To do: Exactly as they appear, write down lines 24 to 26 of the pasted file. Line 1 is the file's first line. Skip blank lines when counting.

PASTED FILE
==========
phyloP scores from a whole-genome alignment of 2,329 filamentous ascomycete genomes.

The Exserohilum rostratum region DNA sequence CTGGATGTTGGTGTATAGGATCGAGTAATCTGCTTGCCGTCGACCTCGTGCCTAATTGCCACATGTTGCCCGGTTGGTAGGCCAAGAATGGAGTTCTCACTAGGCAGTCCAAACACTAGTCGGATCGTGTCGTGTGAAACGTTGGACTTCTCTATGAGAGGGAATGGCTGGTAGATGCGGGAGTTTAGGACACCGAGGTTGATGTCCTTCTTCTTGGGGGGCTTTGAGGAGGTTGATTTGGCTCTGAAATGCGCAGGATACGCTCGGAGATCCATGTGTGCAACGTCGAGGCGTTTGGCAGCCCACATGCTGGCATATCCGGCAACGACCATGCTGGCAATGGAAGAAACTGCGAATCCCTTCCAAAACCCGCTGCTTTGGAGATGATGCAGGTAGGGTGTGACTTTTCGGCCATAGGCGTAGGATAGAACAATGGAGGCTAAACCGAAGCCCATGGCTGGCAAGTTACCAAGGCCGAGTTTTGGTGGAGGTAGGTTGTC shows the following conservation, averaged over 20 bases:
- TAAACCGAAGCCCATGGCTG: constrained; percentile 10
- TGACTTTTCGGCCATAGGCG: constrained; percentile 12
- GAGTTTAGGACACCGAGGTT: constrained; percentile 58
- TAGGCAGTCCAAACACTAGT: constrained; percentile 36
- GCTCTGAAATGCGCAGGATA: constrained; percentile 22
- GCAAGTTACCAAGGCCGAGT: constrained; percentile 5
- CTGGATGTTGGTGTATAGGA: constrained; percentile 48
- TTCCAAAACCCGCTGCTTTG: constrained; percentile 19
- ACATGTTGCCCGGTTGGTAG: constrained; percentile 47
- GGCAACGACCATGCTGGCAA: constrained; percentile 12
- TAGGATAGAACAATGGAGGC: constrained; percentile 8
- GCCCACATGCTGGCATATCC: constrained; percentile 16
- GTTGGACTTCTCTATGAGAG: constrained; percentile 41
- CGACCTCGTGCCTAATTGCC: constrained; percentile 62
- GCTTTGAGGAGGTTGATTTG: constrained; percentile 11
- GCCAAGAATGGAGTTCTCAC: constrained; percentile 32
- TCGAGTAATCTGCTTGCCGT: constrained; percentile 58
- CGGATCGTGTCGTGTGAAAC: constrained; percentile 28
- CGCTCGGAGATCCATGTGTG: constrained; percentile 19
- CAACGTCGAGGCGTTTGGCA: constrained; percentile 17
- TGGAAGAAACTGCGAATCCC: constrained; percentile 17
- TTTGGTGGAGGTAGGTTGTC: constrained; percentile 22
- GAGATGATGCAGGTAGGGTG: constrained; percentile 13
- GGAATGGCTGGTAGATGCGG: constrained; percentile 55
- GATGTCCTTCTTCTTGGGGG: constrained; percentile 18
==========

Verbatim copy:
- TTTGGTGGAGGTAGGTTGTC: constrained; percentile 22
- GAGATGATGCAGGTAGGGTG: constrained; percentile 13
- GGAATGGCTGGTAGATGCGG: constrained; percentile 55